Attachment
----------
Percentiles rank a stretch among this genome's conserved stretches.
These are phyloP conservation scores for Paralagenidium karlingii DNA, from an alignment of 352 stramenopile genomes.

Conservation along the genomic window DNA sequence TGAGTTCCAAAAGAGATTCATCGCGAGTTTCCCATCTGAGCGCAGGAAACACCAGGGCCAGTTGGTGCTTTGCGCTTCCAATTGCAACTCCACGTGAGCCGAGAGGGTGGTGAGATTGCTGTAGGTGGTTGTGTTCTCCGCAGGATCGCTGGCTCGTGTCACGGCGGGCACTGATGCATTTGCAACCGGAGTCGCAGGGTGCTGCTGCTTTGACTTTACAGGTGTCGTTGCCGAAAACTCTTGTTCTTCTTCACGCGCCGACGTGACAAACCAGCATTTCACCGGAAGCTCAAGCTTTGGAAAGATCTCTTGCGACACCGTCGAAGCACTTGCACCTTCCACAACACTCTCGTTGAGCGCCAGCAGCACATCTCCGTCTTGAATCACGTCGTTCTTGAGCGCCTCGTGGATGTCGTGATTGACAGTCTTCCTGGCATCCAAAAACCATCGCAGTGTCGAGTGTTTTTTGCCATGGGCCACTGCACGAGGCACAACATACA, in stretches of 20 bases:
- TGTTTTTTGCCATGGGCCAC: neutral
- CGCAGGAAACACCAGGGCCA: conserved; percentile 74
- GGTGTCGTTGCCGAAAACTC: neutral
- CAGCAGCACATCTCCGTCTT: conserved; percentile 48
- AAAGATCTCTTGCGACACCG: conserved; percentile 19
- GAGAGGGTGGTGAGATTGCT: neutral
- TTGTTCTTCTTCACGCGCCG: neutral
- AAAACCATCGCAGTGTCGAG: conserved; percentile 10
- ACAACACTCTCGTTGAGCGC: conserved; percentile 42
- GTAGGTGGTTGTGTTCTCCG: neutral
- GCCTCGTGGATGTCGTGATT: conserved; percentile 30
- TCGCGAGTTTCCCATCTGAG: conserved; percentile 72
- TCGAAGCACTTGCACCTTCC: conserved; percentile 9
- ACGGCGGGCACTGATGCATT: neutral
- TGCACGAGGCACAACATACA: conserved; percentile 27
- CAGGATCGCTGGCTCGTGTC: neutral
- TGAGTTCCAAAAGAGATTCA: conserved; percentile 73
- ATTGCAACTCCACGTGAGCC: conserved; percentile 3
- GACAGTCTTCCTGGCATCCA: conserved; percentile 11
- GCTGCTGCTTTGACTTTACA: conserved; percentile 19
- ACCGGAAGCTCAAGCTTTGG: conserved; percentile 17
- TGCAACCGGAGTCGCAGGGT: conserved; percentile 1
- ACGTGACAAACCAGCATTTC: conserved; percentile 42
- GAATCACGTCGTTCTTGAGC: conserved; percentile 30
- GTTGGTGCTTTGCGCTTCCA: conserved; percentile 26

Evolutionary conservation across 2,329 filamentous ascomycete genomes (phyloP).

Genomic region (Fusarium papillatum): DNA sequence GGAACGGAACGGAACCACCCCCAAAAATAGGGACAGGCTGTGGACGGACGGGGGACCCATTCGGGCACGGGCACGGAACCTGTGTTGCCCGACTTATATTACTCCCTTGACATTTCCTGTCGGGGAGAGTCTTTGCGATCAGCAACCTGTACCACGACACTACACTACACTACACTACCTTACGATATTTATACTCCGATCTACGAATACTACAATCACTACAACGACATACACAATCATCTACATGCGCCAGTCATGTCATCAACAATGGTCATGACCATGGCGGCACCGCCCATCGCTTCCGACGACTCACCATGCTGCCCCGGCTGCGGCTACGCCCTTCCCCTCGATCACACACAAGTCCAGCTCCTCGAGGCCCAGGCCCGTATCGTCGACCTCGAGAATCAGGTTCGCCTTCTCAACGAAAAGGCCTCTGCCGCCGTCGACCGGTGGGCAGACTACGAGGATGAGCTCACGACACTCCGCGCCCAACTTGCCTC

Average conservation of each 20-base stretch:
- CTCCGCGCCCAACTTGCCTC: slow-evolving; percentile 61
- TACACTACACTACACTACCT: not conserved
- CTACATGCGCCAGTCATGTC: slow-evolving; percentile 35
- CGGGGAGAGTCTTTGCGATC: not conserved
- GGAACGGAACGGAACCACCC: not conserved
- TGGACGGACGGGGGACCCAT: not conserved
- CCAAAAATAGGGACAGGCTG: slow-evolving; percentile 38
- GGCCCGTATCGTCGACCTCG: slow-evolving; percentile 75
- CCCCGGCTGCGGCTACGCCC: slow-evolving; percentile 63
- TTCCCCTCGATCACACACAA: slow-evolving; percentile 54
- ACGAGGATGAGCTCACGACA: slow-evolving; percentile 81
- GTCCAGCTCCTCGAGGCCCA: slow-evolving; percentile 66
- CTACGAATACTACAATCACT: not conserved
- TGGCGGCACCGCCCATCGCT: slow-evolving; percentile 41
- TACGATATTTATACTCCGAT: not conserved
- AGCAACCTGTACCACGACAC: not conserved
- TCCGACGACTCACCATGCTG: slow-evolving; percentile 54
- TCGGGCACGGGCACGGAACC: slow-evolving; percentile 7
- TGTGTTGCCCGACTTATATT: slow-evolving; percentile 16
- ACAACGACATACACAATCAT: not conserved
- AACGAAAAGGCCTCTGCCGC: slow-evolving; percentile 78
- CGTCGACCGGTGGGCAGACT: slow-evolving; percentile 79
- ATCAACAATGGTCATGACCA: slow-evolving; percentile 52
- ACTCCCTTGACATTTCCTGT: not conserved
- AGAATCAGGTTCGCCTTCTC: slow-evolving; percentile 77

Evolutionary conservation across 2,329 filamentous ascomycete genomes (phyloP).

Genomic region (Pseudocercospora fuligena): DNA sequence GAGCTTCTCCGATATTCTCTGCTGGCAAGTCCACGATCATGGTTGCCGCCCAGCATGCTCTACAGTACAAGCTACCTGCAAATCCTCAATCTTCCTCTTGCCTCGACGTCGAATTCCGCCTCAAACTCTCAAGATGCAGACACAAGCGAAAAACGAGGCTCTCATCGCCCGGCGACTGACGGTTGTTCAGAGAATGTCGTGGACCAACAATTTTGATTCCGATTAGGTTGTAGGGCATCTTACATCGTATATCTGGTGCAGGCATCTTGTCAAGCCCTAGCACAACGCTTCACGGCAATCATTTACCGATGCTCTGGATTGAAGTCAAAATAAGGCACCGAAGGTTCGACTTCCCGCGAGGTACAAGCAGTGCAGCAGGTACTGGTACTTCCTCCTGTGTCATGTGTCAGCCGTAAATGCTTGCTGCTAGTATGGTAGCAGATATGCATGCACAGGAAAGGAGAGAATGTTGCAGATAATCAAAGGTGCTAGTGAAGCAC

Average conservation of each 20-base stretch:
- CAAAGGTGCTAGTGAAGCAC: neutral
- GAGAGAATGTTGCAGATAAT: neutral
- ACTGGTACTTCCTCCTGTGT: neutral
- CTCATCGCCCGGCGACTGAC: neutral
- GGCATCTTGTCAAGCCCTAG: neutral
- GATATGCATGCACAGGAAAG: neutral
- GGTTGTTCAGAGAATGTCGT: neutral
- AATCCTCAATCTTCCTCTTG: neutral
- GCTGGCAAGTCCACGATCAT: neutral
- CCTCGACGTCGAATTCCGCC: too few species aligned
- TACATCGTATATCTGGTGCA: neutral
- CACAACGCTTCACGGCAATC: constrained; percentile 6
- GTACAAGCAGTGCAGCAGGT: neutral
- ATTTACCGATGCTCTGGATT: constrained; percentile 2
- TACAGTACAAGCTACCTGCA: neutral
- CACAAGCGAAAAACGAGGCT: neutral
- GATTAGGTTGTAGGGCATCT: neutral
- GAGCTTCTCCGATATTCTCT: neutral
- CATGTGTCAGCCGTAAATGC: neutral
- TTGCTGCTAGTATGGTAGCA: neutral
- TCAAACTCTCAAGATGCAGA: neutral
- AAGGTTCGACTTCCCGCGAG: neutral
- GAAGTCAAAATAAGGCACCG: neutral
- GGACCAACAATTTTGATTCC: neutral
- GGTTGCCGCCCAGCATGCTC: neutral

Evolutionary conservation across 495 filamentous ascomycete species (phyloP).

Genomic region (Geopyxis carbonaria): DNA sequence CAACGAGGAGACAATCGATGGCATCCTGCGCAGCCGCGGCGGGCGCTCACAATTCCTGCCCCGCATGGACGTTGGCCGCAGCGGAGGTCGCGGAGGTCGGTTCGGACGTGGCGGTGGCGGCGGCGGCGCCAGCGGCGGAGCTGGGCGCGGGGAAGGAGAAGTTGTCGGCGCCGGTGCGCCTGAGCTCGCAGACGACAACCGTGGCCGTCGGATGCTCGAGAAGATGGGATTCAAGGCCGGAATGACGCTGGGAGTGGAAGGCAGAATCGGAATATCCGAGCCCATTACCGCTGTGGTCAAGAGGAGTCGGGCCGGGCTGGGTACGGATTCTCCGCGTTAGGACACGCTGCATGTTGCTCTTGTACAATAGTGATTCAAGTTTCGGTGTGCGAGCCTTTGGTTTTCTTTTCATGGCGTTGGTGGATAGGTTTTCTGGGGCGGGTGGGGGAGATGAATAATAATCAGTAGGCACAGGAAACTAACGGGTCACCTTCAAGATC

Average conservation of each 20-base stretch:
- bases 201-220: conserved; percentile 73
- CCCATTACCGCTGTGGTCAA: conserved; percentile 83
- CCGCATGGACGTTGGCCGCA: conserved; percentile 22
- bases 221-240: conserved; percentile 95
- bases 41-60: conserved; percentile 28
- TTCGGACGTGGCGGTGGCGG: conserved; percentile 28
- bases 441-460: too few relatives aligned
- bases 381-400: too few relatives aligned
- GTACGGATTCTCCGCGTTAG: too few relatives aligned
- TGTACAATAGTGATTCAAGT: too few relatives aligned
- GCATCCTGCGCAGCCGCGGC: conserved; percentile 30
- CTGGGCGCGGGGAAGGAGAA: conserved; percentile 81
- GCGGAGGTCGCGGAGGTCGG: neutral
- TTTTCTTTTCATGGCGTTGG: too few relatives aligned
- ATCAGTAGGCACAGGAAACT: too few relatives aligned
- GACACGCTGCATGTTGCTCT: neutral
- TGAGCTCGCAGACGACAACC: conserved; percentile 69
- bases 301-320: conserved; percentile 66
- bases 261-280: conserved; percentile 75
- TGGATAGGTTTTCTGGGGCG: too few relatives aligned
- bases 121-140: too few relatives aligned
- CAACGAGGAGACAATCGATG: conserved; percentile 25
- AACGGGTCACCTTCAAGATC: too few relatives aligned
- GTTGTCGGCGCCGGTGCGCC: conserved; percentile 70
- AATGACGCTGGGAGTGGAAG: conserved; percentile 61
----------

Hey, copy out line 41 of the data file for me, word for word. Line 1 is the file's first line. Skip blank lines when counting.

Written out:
- TTCCCCTCGATCACACACAA: slow-evolving; percentile 54